range from the Colonial to the Postmodern and beyond, it is fundamental to understand the background that led to their dialogue, which serves as context at least for Johnson, if not also Mies. The relationship between the two architects extends back decades from the construction of either house, to the late 1920’s when a young Johnson, hired to curate the Museum of Modern Art’s (MoMA) first architectural exhibition, traveled to Europe and visited the Wießenhofseidlung in Stuttgart, whose design and construction had been overseen by Mies. Inspired by the work there, Johnson in conjunction with his fellow curator Henry-Russell Hitchcock and under the leadership of MoMA’s director Alfred H. Barr, began the process of bringing European Modernism to the United States by organizing visits from the leading architects of the style and the design of a 1932 MoMA exhibition focused on their work. Mies’s work played a large role in the exhibition, and the work’s provenance from multiple countries coupled with Johnson’s desire to see it implemented in the United States prompted the coining of the term the International Style (Museum of Modern Art) , which served as the name for the exhibition and accompanying book. Johnson’s facilitation of the popularization of the International Style helped to assure that Mies would find work in the United States after he left Germany as World War II began, deepening a growing master-apprentice relationship between Johnson, born in 1908, and Mies, twenty years his senior. By 1947, Johnson was once again curating an architectural exhibition at MoMA, this time exclusively of Mies’s work, which resulted in the first monograph of Mies’s who Johnson then called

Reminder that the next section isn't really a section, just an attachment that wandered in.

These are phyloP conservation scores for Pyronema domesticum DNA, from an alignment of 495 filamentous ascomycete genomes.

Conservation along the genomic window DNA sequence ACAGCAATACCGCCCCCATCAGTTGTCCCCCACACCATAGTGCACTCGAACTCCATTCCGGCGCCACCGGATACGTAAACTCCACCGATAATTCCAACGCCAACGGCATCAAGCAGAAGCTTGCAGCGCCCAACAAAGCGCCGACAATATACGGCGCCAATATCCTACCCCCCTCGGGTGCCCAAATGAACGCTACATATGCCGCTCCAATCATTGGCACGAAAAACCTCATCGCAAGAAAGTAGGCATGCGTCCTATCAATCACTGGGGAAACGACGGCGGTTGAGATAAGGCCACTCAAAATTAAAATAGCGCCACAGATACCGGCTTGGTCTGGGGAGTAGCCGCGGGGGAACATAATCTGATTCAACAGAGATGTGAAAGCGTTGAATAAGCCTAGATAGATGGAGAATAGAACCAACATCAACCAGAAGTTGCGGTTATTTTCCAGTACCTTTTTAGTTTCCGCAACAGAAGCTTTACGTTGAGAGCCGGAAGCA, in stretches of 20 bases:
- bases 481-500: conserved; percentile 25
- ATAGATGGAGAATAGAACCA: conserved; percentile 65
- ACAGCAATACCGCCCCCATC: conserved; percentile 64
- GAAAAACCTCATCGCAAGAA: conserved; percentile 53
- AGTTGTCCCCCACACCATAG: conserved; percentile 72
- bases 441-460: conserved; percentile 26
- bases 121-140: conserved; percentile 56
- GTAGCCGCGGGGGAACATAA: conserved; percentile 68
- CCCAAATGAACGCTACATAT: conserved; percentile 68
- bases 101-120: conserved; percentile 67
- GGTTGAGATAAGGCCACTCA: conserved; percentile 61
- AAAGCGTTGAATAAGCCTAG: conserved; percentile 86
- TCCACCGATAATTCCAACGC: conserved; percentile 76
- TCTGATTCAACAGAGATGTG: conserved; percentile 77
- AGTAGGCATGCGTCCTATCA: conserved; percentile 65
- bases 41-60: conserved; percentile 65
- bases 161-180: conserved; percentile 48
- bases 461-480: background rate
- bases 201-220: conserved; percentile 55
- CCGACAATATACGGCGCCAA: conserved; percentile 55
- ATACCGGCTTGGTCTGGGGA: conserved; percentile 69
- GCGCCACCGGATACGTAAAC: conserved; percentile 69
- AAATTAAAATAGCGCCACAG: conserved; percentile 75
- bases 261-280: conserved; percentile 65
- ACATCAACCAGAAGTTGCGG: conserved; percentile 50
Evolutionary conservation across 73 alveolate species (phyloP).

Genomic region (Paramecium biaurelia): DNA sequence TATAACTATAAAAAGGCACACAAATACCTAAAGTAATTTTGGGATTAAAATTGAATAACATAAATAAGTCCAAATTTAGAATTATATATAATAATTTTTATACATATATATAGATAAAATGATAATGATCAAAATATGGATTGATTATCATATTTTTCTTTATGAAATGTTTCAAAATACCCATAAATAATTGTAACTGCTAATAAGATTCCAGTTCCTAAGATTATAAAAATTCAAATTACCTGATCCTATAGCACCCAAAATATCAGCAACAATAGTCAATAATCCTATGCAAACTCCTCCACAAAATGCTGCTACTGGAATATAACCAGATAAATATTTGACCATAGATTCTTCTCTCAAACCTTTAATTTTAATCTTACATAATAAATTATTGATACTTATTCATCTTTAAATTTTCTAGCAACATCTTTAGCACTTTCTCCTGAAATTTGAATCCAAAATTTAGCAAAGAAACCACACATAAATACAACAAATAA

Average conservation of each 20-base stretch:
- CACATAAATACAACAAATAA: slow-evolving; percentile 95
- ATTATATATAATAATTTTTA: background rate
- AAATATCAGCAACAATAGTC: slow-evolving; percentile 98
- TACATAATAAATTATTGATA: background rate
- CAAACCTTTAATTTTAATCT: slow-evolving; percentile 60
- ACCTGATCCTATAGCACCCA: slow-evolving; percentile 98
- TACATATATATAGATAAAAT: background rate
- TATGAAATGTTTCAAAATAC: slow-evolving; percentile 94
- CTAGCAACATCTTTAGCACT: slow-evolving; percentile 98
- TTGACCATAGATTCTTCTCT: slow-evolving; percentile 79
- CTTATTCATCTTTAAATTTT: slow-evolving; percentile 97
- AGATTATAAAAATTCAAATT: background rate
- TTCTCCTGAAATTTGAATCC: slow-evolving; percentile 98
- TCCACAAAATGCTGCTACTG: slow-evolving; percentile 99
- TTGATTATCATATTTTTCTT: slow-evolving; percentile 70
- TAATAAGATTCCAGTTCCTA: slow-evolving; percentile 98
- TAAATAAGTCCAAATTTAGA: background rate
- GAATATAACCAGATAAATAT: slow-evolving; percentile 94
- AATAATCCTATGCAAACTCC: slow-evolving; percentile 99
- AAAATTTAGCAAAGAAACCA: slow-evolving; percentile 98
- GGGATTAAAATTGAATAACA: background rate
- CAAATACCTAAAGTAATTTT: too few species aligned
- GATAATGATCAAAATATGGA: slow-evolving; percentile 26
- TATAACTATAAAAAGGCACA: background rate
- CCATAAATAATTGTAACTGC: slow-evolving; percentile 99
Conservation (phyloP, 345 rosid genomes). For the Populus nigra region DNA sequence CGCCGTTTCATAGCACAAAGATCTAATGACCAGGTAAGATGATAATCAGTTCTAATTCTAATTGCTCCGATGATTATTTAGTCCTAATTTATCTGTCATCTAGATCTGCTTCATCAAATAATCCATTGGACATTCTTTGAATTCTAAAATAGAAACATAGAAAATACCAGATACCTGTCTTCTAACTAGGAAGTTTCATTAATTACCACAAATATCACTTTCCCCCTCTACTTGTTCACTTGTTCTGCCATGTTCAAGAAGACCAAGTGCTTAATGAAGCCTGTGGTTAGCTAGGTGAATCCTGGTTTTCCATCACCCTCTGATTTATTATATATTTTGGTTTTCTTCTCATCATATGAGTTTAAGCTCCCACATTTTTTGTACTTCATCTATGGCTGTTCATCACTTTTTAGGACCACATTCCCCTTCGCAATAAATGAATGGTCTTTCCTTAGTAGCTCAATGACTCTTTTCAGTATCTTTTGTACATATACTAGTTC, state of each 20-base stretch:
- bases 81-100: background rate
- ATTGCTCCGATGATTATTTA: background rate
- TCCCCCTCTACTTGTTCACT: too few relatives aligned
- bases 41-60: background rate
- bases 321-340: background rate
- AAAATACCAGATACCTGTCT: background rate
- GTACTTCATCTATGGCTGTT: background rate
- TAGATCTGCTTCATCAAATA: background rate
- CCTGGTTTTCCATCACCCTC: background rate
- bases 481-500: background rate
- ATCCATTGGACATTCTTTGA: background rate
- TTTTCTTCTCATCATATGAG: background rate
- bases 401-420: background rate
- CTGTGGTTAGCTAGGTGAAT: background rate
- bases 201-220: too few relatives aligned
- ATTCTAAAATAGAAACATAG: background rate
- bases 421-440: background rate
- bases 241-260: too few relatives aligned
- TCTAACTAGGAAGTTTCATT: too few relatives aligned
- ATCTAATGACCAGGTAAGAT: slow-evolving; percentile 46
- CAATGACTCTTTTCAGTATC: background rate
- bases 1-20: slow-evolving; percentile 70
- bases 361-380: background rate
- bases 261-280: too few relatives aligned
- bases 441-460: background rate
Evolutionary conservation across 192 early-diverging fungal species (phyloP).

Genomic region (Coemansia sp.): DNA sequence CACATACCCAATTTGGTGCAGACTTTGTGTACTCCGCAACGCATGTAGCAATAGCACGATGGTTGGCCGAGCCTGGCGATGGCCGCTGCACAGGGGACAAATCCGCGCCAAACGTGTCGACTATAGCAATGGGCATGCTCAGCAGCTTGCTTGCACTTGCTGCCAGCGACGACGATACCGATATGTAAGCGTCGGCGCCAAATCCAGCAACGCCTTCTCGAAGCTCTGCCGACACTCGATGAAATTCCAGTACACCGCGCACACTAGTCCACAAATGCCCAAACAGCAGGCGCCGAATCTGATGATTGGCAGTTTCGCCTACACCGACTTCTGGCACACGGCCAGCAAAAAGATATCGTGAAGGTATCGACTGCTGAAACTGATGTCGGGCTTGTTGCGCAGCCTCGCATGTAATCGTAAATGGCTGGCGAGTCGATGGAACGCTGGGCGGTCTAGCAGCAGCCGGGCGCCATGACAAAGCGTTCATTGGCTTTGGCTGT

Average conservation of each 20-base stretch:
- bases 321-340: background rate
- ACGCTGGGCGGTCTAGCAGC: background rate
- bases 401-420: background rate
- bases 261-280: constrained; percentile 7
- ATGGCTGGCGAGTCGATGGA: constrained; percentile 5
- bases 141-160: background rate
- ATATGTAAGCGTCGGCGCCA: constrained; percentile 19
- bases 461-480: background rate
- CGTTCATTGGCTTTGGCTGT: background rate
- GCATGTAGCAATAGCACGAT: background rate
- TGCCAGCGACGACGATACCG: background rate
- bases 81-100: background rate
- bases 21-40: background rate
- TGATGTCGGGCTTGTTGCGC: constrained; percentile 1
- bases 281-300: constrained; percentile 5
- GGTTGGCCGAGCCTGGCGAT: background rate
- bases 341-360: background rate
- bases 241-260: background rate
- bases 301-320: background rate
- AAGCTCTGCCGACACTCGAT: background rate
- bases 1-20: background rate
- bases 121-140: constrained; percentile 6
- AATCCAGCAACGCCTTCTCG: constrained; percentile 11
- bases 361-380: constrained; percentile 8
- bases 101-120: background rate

“the least known” of the Modernist architects (Johnson 7) . For this exhibition, Mies completed a glass model of his project for Edith Farnsworth, then in the design phase. Influenced by this project and Mies’s work more broadly, Johnson undertook his own attempt to implement the Modernist principles he found and had analyzed in Mies’s oeuvre (Friedman 130) . Though certainly his most famous early work, Glass House was not Johnson’s first work influenced by Mies. During his time studying at Harvard’s Graduate School of Design (GSD) in 1941, Johnson designed a home for himself at 9 Ash Street in Cambridge, itself heavily influenced by a series of studies that Mies had done for “court houses” in the 1930’s. Essentially a manifestation of one of Mies’s perspective sketches of a court house (Fig. 3), Johnson’s Ash Street house (Fig. 4) fits nearly perfectly his own description of Mies’s studies (Johnson 96). The significance of Johnson’s acceptance early in his career of this kind of referential work is challenging to decipher. While openly imitative, there seems to be no intimation of malice or even competitiveness in Johnson’s copying. Rather, in light of his role as an informal student of Mies and a formal student of Marcel Breuer at the GSD, Johnson’s Ash Street house can be read as the product of an apprentice attempting to learn the work of the master through repetition. What is significant is that Johnson so deftly executes Mies’s vision as to elevate his own work to the quality of the master thereby creating a paradigm in which the work of the two designers is not only in the same realm, but can begin to engage in meaningful dialogue. By 1959, this dialogue had grown so strong